Teacher shortages in key subjects ‘set to get worse’
Growing school population fuels concerns over supply in science, maths and Irish
Schools report major problems finding qualified teachers in areas such as Irish, European languages, home economics and maths.
Teacher shortages in key subjects are set to get much worse unless immediate action is taken, a conference has been told.
At present schools report major problems finding qualified teachers in areas such as Irish, European languages, home economics and maths. It is also a problem at primary level where many schools say they are struggling to find substitute staff to cover short-term absences.
Speaking at the recent Hibernia College Teaching Fair in Dublin, Brian Mooney, a guidance counsellor at Oatlands College, Dublin, and Irish Times education analyst, said demographic factors means the issue is set to worsen.
The age profile of registered teachers is a concern with one quarter of all teachers aged 45 or over, he said.
“With far fewer teachers going all the way to the traditional retirement age of 65 than in the past, this is likely to exacerbate the teaching-shortage problem,” said Mr Mooney.
Any initiative addressing future teaching shortages must include measures to attract more males into the profession, he said. Latest figures show the teaching population is mainly female with males accounting for just 15 per cent of positions at primary level, rising to 31 per cent at second level.
“Teacher shortages for specific subjects such as Stem (science, technology, engineering and maths) and Irish add another dimension to the problem leading to more teachers teaching ‘out of field’,” Mr Mooney said.
“This happens more often with newly-qualified teachers and non-permanent teachers, as they are less likely to turn down the hours given their more vulnerable status.
“An indication of the severity of the problem is the recent report that Minister for Education Richard Bruton is considering allowing student teachers teach these subjects.”
On the issue of permanency, he said, the reality was far from the public perception of a “ job for life”, with fewer than half (42 per cent ) of teachers registered with the Teaching Council on permanent status.
“So, while the current problem of teacher shortages is well known, things could very quickly get worse unless Government takes both immediate and longer-term actions to increase teacher numbers,” he said. The growing school population is set to be another pressure point, with numbers at primary level set to peak at just under 575,000 next year.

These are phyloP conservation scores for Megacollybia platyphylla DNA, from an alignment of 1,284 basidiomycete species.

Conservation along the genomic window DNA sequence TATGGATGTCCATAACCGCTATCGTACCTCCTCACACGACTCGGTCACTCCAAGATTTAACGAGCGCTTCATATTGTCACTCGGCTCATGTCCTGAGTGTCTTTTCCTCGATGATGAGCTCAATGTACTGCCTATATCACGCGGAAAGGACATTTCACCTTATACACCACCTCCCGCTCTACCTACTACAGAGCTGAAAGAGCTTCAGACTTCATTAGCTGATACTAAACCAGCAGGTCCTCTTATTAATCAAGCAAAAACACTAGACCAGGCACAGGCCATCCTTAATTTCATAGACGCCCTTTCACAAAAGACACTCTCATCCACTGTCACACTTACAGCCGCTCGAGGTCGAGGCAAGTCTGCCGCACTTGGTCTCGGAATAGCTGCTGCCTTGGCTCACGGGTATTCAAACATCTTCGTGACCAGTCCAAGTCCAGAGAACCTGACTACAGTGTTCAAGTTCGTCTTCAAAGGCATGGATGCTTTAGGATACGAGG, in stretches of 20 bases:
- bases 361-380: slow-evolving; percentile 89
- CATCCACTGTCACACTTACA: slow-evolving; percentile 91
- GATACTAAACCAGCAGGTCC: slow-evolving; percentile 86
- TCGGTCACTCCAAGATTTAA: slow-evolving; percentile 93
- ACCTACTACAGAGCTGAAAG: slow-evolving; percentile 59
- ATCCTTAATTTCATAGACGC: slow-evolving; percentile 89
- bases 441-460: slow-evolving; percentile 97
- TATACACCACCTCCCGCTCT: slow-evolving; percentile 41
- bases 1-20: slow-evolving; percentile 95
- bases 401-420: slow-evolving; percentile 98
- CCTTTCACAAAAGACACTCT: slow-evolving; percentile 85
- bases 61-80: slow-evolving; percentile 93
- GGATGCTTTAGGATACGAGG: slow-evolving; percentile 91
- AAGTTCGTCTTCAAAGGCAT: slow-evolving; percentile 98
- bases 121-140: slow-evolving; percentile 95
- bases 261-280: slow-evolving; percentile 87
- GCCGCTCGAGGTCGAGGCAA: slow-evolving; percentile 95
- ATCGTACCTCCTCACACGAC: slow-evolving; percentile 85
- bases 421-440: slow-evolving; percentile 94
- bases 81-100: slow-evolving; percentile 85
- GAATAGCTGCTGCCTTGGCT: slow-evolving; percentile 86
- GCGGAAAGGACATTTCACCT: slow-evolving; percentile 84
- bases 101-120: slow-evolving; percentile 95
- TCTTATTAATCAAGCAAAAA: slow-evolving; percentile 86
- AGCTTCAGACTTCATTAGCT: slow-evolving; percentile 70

The wave of primary students will soon land on the shores of the post-primary sector which forecasts a peak of 400,000 by 2025, he said.
“The greater shortage of teachers will therefore be manifest in the post-primary sector and as we know that an excellent education system is key to our economic success – all the more so, post-Brexit – then the Government must act now to increase teacher supply,” Mr Mooney said.
This could be done by encouraging more people to undertake career-change programmes and by making the job more attractive by giving young teachers an entitlement to an increasing minimum number of teaching hours with every year of service. This, he suggested could involve reaching a full contract of 22 hours within five years, which would increase the number of permanent full-time positions.
The Department of Education, in co-ordination with the third-level institutions providing teacher-training programmes, also need to plan for the training of specific numbers of teachers in each curricular subject, he said. This should be based on the demographic profile of the current teaching workforce and the existing shortages of specific subject teachers already identified.
“We cannot educate our growing population of young people to the highest standards by leaving it to the market to provide the full range of subject teachers which the system requires,” Mr Mooney said.